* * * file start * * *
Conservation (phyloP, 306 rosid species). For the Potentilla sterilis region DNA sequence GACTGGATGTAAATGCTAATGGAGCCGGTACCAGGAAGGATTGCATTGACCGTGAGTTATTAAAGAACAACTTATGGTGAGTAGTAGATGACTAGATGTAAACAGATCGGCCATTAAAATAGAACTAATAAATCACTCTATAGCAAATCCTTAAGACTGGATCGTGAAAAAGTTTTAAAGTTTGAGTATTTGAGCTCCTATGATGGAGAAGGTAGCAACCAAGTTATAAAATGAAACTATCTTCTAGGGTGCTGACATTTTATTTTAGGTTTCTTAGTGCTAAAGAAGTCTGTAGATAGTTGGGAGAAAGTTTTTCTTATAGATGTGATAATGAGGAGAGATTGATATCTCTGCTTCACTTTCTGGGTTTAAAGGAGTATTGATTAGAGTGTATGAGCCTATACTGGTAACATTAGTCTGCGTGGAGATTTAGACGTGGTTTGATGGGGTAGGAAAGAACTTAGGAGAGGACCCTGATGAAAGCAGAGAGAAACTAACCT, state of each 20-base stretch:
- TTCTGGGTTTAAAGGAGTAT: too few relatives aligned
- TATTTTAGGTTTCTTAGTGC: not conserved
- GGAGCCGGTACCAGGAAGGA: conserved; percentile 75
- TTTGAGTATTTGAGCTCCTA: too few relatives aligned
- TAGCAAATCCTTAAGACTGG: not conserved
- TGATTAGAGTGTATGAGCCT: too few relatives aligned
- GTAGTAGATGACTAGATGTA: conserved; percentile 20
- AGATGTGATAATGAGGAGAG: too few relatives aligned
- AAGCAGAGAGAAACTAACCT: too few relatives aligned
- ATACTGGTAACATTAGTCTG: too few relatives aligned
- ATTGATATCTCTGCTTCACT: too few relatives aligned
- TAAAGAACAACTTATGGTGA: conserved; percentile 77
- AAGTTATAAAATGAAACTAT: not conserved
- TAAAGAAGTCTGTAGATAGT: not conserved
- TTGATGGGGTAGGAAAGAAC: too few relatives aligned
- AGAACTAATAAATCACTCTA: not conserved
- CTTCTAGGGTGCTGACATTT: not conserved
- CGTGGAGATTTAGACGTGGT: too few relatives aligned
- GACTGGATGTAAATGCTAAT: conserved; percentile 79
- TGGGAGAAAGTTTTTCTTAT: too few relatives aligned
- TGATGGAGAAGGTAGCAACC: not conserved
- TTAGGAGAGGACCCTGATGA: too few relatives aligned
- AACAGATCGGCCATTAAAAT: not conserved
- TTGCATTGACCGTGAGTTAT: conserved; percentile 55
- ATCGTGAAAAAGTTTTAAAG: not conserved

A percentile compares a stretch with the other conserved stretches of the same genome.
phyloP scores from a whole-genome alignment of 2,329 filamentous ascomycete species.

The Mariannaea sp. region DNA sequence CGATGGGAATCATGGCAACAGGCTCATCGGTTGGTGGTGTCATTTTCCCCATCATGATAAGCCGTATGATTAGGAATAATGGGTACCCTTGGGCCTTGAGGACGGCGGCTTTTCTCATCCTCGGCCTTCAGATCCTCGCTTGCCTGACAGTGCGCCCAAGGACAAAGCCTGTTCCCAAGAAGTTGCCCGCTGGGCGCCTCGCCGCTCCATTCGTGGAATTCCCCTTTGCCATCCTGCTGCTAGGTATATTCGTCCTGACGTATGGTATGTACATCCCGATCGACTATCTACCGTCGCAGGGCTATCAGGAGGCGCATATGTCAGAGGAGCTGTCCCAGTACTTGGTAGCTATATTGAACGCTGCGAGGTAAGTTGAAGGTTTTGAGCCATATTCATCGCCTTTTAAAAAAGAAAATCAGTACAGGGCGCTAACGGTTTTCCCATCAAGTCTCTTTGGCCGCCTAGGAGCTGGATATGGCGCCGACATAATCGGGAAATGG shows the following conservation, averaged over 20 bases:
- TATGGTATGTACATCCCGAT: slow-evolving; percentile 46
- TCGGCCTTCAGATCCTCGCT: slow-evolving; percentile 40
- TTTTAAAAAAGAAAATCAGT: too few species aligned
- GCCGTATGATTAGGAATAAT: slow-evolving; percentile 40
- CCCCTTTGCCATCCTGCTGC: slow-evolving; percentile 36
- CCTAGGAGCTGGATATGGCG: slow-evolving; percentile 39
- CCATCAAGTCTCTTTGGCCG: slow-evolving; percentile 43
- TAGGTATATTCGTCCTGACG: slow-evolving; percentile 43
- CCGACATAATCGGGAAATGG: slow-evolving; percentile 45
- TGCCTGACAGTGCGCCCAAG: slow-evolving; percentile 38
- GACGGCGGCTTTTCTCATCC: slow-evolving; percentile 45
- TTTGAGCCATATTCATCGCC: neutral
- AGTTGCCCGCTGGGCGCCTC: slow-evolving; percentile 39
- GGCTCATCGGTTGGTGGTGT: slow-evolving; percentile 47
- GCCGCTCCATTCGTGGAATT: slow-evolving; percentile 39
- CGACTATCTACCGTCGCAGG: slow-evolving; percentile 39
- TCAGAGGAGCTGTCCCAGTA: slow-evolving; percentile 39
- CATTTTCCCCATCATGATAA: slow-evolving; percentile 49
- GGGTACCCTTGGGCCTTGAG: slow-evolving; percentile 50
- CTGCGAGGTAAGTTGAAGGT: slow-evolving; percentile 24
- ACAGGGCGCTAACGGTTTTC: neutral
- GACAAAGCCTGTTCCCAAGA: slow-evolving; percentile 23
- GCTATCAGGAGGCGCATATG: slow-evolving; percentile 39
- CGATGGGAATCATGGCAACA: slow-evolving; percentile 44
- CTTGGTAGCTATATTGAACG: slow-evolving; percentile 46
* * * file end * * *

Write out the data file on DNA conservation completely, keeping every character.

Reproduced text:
Conservation (phyloP, 306 rosid species). For the Potentilla sterilis region DNA sequence GACTGGATGTAAATGCTAATGGAGCCGGTACCAGGAAGGATTGCATTGACCGTGAGTTATTAAAGAACAACTTATGGTGAGTAGTAGATGACTAGATGTAAACAGATCGGCCATTAAAATAGAACTAATAAATCACTCTATAGCAAATCCTTAAGACTGGATCGTGAAAAAGTTTTAAAGTTTGAGTATTTGAGCTCCTATGATGGAGAAGGTAGCAACCAAGTTATAAAATGAAACTATCTTCTAGGGTGCTGACATTTTATTTTAGGTTTCTTAGTGCTAAAGAAGTCTGTAGATAGTTGGGAGAAAGTTTTTCTTATAGATGTGATAATGAGGAGAGATTGATATCTCTGCTTCACTTTCTGGGTTTAAAGGAGTATTGATTAGAGTGTATGAGCCTATACTGGTAACATTAGTCTGCGTGGAGATTTAGACGTGGTTTGATGGGGTAGGAAAGAACTTAGGAGAGGACCCTGATGAAAGCAGAGAGAAACTAACCT, state of each 20-base stretch:
- TTCTGGGTTTAAAGGAGTAT: too few relatives aligned
- TATTTTAGGTTTCTTAGTGC: not conserved
- GGAGCCGGTACCAGGAAGGA: conserved; percentile 75
- TTTGAGTATTTGAGCTCCTA: too few relatives aligned
- TAGCAAATCCTTAAGACTGG: not conserved
- TGATTAGAGTGTATGAGCCT: too few relatives aligned
- GTAGTAGATGACTAGATGTA: conserved; percentile 20
- AGATGTGATAATGAGGAGAG: too few relatives aligned
- AAGCAGAGAGAAACTAACCT: too few relatives aligned
- ATACTGGTAACATTAGTCTG: too few relatives aligned
- ATTGATATCTCTGCTTCACT: too few relatives aligned
- TAAAGAACAACTTATGGTGA: conserved; percentile 77
- AAGTTATAAAATGAAACTAT: not conserved
- TAAAGAAGTCTGTAGATAGT: not conserved
- TTGATGGGGTAGGAAAGAAC: too few relatives aligned
- AGAACTAATAAATCACTCTA: not conserved
- CTTCTAGGGTGCTGACATTT: not conserved
- CGTGGAGATTTAGACGTGGT: too few relatives aligned
- GACTGGATGTAAATGCTAAT: conserved; percentile 79
- TGGGAGAAAGTTTTTCTTAT: too few relatives aligned
- TGATGGAGAAGGTAGCAACC: not conserved
- TTAGGAGAGGACCCTGATGA: too few relatives aligned
- AACAGATCGGCCATTAAAAT: not conserved
- TTGCATTGACCGTGAGTTAT: conserved; percentile 55
- ATCGTGAAAAAGTTTTAAAG: not conserved

A percentile compares a stretch with the other conserved stretches of the same genome.
phyloP scores from a whole-genome alignment of 2,329 filamentous ascomycete species.

The Mariannaea sp. region DNA sequence CGATGGGAATCATGGCAACAGGCTCATCGGTTGGTGGTGTCATTTTCCCCATCATGATAAGCCGTATGATTAGGAATAATGGGTACCCTTGGGCCTTGAGGACGGCGGCTTTTCTCATCCTCGGCCTTCAGATCCTCGCTTGCCTGACAGTGCGCCCAAGGACAAAGCCTGTTCCCAAGAAGTTGCCCGCTGGGCGCCTCGCCGCTCCATTCGTGGAATTCCCCTTTGCCATCCTGCTGCTAGGTATATTCGTCCTGACGTATGGTATGTACATCCCGATCGACTATCTACCGTCGCAGGGCTATCAGGAGGCGCATATGTCAGAGGAGCTGTCCCAGTACTTGGTAGCTATATTGAACGCTGCGAGGTAAGTTGAAGGTTTTGAGCCATATTCATCGCCTTTTAAAAAAGAAAATCAGTACAGGGCGCTAACGGTTTTCCCATCAAGTCTCTTTGGCCGCCTAGGAGCTGGATATGGCGCCGACATAATCGGGAAATGG shows the following conservation, averaged over 20 bases:
- TATGGTATGTACATCCCGAT: slow-evolving; percentile 46
- TCGGCCTTCAGATCCTCGCT: slow-evolving; percentile 40
- TTTTAAAAAAGAAAATCAGT: too few species aligned
- GCCGTATGATTAGGAATAAT: slow-evolving; percentile 40
- CCCCTTTGCCATCCTGCTGC: slow-evolving; percentile 36
- CCTAGGAGCTGGATATGGCG: slow-evolving; percentile 39
- CCATCAAGTCTCTTTGGCCG: slow-evolving; percentile 43
- TAGGTATATTCGTCCTGACG: slow-evolving; percentile 43
- CCGACATAATCGGGAAATGG: slow-evolving; percentile 45
- TGCCTGACAGTGCGCCCAAG: slow-evolving; percentile 38
- GACGGCGGCTTTTCTCATCC: slow-evolving; percentile 45
- TTTGAGCCATATTCATCGCC: neutral
- AGTTGCCCGCTGGGCGCCTC: slow-evolving; percentile 39
- GGCTCATCGGTTGGTGGTGT: slow-evolving; percentile 47
- GCCGCTCCATTCGTGGAATT: slow-evolving; percentile 39
- CGACTATCTACCGTCGCAGG: slow-evolving; percentile 39
- TCAGAGGAGCTGTCCCAGTA: slow-evolving; percentile 39
- CATTTTCCCCATCATGATAA: slow-evolving; percentile 49
- GGGTACCCTTGGGCCTTGAG: slow-evolving; percentile 50
- CTGCGAGGTAAGTTGAAGGT: slow-evolving; percentile 24
- ACAGGGCGCTAACGGTTTTC: neutral
- GACAAAGCCTGTTCCCAAGA: slow-evolving; percentile 23
- GCTATCAGGAGGCGCATATG: slow-evolving; percentile 39
- CGATGGGAATCATGGCAACA: slow-evolving; percentile 44
- CTTGGTAGCTATATTGAACG: slow-evolving; percentile 46